Testaroli al pesto

Testaroli al pesto


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One of the many delights hailing from the Lunigiana, testaroli get their name from the cast-iron pan in which they are cooked, the testo – a flat pan with two handles and a lid, originating from the Middle Ages and still very much in use in the area for all sorts of culinary preparations, from necci to roast lamb.

A dish of humble origins, it starts with a simple flour-and-water batter that’s first cooked in batches on the testo (or, at home, in a greased skillet) as if it were a large crepe. Then, these pancakes are cut into diamonds, which are plunged in boiling water before being tossed with the elected sauce.

Testaroli are classically seasoned with basil pesto (the local variant omits garlic, which I’ve shared below), though it’s not uncommon to find them simply drizzled with olive oil and topped with grated pecorino.

  • 600g of plain flour
  • 500ml of water
  • salt
  • Pesto

  • 90g of basil leaves
  • 20g of Parmesan, (use a similar cheese that uses vegetable rennet if serving to vegetarians)
  • 1 tbsp of pine nuts
  • 1/4 tsp fine sea salt
  • 120ml of extra virgin olive oil, plus more for covering the pesto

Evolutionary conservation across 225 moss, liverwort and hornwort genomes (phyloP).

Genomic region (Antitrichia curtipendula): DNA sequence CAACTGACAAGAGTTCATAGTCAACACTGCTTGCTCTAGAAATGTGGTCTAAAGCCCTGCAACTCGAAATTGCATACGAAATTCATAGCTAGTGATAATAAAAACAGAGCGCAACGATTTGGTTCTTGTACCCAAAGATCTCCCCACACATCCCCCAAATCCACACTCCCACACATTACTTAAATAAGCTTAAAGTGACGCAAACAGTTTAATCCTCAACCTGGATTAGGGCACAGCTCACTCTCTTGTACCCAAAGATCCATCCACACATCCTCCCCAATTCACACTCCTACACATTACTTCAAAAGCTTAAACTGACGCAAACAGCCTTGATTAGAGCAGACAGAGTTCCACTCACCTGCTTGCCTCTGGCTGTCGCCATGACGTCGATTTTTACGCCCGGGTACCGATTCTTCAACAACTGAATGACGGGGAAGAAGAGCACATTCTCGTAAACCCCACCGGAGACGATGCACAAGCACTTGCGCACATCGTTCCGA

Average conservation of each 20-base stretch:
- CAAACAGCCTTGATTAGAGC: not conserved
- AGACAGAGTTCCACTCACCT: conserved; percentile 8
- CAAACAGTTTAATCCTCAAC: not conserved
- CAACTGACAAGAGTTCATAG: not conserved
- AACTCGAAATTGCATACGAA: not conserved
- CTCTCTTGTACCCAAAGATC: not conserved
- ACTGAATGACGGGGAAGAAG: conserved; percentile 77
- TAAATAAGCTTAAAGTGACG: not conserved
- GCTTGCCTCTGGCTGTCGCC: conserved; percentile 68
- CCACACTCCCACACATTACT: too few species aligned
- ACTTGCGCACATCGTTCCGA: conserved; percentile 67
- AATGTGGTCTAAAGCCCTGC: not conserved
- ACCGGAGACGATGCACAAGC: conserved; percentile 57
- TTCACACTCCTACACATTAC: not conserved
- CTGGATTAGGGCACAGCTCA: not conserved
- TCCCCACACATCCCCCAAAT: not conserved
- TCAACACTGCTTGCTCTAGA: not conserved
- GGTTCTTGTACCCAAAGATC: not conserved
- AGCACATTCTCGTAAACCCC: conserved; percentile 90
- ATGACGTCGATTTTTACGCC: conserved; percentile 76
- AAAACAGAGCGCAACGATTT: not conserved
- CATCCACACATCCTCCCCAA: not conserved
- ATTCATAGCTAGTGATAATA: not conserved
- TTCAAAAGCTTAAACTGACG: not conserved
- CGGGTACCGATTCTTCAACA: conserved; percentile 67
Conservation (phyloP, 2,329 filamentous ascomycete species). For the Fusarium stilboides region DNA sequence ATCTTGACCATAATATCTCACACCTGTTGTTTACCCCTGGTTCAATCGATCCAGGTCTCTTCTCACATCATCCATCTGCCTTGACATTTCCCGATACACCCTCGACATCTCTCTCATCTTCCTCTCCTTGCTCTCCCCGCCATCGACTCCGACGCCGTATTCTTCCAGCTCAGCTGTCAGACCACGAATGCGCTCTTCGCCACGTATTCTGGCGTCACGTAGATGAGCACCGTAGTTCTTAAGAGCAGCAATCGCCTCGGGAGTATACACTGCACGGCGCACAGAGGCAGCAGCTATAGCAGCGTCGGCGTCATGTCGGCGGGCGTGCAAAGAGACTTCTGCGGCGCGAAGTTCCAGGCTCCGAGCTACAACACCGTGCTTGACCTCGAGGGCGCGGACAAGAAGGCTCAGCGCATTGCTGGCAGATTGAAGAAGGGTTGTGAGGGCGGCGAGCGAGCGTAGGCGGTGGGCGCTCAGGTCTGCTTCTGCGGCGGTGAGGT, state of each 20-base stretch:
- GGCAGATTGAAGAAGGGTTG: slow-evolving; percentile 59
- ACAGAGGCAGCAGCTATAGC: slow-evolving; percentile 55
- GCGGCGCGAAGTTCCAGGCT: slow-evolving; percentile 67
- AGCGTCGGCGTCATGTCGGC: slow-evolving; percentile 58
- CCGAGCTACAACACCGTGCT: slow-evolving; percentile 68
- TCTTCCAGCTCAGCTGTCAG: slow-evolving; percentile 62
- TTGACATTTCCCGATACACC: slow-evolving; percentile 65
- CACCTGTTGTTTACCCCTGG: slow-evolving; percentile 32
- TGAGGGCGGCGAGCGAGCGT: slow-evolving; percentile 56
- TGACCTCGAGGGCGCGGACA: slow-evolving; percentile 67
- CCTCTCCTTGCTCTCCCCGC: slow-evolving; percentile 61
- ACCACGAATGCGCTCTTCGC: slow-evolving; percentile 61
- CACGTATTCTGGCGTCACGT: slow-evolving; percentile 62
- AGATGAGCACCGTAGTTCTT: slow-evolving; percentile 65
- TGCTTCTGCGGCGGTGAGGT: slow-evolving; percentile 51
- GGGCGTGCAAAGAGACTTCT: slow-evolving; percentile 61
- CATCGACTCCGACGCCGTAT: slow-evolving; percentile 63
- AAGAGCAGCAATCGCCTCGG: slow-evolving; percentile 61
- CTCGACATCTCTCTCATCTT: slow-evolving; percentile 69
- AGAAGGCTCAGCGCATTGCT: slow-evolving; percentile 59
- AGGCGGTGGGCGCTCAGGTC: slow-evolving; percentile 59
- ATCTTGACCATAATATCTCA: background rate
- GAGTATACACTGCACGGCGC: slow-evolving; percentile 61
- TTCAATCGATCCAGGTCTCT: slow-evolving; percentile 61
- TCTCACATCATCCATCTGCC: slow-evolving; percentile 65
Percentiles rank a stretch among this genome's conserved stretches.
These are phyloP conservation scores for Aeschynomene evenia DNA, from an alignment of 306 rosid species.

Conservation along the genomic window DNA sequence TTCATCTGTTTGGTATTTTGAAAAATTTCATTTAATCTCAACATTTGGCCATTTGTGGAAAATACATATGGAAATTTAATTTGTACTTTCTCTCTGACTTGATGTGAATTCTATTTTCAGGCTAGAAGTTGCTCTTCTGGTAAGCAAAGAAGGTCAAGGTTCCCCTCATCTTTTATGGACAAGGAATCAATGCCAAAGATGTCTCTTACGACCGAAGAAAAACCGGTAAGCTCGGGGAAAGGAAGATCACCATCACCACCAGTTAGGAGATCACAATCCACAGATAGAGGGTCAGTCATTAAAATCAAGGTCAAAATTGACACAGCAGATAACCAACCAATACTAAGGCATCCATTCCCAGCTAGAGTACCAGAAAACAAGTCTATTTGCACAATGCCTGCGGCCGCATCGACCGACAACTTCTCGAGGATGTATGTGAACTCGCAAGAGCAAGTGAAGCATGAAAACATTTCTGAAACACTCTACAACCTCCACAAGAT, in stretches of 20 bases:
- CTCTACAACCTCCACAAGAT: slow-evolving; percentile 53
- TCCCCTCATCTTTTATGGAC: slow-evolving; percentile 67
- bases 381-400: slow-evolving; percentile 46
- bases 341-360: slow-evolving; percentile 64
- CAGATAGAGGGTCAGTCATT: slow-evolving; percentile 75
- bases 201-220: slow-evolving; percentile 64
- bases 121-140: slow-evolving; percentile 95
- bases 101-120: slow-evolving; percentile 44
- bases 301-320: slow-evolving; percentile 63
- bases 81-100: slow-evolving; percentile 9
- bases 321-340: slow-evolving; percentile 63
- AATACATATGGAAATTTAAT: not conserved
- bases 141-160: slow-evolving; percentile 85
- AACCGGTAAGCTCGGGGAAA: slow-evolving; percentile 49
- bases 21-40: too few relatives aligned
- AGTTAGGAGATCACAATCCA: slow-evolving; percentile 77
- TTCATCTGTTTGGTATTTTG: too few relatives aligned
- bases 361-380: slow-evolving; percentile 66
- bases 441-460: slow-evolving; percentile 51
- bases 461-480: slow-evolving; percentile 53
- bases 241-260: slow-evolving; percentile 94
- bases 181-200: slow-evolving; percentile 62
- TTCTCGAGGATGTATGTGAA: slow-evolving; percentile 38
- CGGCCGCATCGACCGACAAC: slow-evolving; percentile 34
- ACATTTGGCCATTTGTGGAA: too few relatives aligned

Prepare the testaroli batter by whisking flour and water together in a large bowl. It should be quite thick yet still spreadable – add more water if needed to reach the right texture
Set a large skillet over a medium heat and grease it with a drop of olive oil. Add a ladleful (about 100ml) of batter and tilt the skillet so that it spreads evenly and forms a layer that’s about 3mm thick (help it spread with a spatula). Cook until dry on the top. Gently flip the crepe – you can use a plate or lid to make the flipping easier, as it were a tortilla – and cook on the other side for a couple of minutes. Transfer to a plate and carry on until you run out of batter
Cut the crepes into diamonds. Bring a large pot of salted water to the boil
While you wait for the water to boil, make the pesto. Place all the ingredients except for the oil in a blender. Pour in half the oil and start pulsing in short, regular intervals to break down the ingredients. Slowly pour in the rest of the oil and carry on blending until you have a smooth, creamy, slightly loose pesto. Transfer to a small bowl, add a little more oil to cover the surface and then wrap in cling film until ready to use
Cook the testaroli in boiling water for about 5 minutes. Drain them with a slotted spoon and transfer them to a bowl. Top with the basil pesto and toss to dress evenly. Serve right away
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